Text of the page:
Editorial: Riparian Buffer Nutrient Dynamics and Water Quality
- 1Institute for Environmentally Integrated Dairy Management Research (USDA-ARS), United States
- 2University of Vermont, United States
- 3National Laboratory for Agriculture and the Environment, Agricultural Research Service, United State Department of Agriculture, United States
Effectively mitigating nutrient pollution from agroecosystems to protect water quality remains a global challenge, particularly in the face of weather extremes related to climate change (Coumou and Rahmstorf, 2012). While riparian buffers (permanently vegetated areas between cropland and streams) are considered an important nutrient mitigation best management practice (BMP), nitrogen (N) and phosphorus (P) removal varies widely and can be difficult to predict (Hill, 1996; Hoffman et al., 2009). More research is needed on site-specific factors and interactions affecting N and P cycling and transport to help refine/validate riparian water quality models (Vidon et al., 2018; Hassanzadeh et al., 2019). Specifically, studies focusing on interactions among hydrology, soils, redox conditions, and riparian vegetation are needed to better predict mitigation potential at field, watershed and inter-biome scales. In addition to inherent site factors, practical management aspects affecting buffer efficacy are also important but understudied. Our research topic addresses some of these important outstanding questions, including two papers evaluating P transport risk, a hypothesis/theory article that advances our understanding of N biogeochemistry among riparian biomes, and a study evaluating impacts of vegetation harvesting on plant community ecology and nutrient uptake potential.
Georgakakos et al. (2018) investigated the impact of establishing a cattle-exclusion riparian buffer (CERB) on sediment, total (TP) and soluble reactive P (SRP) concentrations and loads in a small agricultural stream in New York, USA. Pre- (n = 51) and post-CERB stream water sampling (n = 27) coupled with a calibrated stream flow model for the region were used to estimate sediment, stream water TP and SRP export (for non-storm events). Whereas the CERB significantly reduced sediment and TP transport, SRP loads and concentrations numerically increased. While concluding CERBs can reduce sediment and TP, the authors also highlighted potential complicating factors contributing to sustained SRP loading, including formation of new surface runoff flow pathways in the CERB, periodic failure of livestock fencing, and SRP desorption from legacy P sources.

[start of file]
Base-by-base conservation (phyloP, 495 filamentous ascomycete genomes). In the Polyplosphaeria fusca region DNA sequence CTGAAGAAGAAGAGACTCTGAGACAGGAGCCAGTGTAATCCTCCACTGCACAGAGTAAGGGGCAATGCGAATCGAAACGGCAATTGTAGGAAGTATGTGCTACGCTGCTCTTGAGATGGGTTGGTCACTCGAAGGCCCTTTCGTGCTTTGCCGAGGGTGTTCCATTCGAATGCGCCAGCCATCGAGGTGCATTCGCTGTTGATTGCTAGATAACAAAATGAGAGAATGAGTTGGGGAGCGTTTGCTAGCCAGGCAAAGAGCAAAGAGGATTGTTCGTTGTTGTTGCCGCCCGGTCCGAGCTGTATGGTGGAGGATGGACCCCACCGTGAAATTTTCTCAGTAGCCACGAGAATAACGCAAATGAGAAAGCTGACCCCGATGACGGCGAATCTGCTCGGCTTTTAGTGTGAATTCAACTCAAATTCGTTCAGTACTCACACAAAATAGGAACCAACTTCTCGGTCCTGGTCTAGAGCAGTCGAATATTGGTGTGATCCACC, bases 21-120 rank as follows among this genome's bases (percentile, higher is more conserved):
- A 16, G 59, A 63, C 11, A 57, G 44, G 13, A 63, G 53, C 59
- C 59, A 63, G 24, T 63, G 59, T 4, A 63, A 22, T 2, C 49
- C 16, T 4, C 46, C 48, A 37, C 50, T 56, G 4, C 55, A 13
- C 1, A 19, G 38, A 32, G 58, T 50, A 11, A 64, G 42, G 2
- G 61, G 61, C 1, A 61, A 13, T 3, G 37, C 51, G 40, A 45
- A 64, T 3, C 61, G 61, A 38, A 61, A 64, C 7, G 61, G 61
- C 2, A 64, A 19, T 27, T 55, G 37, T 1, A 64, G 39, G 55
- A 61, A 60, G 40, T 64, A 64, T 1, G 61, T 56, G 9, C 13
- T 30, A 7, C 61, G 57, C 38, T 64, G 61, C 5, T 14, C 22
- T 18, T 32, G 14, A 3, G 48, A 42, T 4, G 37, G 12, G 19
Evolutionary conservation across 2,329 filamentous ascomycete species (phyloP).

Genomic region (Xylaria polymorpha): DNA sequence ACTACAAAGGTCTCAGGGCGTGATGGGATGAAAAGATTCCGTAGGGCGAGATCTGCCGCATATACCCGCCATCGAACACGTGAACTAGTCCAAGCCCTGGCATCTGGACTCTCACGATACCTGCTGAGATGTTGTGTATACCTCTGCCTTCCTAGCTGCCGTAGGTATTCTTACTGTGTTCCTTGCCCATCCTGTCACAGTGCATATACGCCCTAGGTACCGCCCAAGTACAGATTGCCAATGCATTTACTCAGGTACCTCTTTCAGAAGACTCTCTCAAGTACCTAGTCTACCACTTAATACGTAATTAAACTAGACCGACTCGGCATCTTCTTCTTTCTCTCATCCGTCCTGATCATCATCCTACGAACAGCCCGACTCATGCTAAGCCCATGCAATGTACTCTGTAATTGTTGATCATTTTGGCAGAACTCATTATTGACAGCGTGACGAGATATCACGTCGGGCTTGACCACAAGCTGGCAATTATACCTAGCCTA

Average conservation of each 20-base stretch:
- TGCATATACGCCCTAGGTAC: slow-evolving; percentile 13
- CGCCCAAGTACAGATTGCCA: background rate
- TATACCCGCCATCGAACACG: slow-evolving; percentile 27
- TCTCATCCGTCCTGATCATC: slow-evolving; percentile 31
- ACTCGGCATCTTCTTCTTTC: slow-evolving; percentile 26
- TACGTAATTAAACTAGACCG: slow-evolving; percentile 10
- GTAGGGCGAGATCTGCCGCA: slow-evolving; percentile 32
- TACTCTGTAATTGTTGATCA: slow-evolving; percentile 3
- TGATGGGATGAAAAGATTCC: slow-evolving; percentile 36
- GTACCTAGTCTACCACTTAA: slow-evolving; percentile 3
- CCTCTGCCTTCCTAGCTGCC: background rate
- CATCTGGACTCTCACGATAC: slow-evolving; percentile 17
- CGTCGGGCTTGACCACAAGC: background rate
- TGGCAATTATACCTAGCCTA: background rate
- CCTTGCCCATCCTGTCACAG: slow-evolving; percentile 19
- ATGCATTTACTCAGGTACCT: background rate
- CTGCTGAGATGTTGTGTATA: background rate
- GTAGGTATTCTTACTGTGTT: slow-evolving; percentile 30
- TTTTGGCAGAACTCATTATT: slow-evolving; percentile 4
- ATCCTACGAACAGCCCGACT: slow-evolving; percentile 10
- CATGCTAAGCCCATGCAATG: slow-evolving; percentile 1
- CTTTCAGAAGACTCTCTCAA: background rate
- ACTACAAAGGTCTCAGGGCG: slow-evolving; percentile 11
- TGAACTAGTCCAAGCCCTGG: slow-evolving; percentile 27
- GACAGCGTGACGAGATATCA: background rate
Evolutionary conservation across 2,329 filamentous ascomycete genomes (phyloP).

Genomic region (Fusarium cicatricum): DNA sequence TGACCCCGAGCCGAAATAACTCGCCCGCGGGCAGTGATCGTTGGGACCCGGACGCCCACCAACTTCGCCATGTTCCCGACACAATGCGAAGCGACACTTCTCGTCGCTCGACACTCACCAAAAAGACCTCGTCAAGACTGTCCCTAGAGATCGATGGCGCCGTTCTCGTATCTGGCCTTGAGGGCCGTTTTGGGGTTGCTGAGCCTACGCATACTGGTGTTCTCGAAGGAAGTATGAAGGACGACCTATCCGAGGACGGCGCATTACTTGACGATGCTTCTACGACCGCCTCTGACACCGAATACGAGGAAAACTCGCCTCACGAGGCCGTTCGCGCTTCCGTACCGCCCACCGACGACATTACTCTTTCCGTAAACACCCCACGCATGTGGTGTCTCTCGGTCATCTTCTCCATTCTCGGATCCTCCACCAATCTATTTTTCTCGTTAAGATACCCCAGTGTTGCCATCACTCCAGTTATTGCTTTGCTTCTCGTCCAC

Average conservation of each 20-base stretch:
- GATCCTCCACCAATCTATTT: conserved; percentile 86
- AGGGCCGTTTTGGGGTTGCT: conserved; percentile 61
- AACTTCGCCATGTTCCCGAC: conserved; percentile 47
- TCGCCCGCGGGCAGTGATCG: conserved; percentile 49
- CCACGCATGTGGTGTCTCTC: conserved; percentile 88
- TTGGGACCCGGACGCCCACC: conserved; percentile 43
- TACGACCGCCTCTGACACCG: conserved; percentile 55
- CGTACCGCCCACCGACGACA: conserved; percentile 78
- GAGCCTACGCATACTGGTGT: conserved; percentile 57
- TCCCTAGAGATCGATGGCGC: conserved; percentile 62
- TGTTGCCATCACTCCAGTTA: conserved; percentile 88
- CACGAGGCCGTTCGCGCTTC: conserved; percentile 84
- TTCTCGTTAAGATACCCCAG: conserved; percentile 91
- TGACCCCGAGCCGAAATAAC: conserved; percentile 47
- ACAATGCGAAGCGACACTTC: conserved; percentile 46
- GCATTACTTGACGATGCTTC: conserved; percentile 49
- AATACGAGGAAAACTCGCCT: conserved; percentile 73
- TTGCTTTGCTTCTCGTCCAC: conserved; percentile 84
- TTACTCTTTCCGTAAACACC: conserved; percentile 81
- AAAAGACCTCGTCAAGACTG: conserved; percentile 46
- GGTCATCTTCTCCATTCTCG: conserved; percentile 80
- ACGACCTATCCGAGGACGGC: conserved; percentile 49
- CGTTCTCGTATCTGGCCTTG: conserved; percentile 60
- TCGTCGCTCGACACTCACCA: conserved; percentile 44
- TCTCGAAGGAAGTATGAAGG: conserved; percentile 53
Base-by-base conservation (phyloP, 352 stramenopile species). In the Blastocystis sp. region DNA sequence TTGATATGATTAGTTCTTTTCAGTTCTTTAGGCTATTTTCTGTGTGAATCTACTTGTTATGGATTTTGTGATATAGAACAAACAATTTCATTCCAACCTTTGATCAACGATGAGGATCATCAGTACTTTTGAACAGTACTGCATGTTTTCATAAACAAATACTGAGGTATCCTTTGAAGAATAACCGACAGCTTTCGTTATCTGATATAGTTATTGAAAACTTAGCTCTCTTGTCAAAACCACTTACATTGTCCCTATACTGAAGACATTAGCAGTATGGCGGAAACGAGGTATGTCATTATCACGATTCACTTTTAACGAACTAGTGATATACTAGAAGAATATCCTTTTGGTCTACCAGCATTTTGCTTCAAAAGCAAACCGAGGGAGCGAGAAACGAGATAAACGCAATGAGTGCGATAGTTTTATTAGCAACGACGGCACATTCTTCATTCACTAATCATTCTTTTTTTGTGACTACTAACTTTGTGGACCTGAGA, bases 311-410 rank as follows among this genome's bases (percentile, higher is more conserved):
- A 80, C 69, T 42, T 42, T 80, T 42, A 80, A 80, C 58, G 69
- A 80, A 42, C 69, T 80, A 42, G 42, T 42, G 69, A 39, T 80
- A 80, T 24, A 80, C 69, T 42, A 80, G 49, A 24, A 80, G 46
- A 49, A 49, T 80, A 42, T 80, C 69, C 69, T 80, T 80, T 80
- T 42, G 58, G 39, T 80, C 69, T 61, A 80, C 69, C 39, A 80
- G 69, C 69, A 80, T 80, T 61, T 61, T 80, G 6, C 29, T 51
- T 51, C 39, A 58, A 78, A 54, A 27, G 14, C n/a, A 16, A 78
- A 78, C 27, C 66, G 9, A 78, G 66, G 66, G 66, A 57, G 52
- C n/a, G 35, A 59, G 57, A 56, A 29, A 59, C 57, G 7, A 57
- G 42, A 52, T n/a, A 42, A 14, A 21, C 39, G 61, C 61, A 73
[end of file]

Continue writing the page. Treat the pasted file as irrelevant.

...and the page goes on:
Riparian plant communities can strongly affect buffer performance via influencing runoff hydrology, nutrient uptake, and recycling. Hille et al. (2018) studied the impacts of riparian vegetation harvesting regimes on diversity metrics and biomass yield potential using 112 plots (1 m2) distributed between two sites in Denmark. Hierarchical clustering identified specific plant communities which were harvested once, twice, or four times during the growing season by cutting to a 5 cm stem height with removal of biomass. Compared to controls, all harvesting increased diversity and richness for tall grass and tall herb fringe communities. The authors suggest that low frequency harvesting may provide a management option to remove riparian nutrients while still maintaining plant diversity.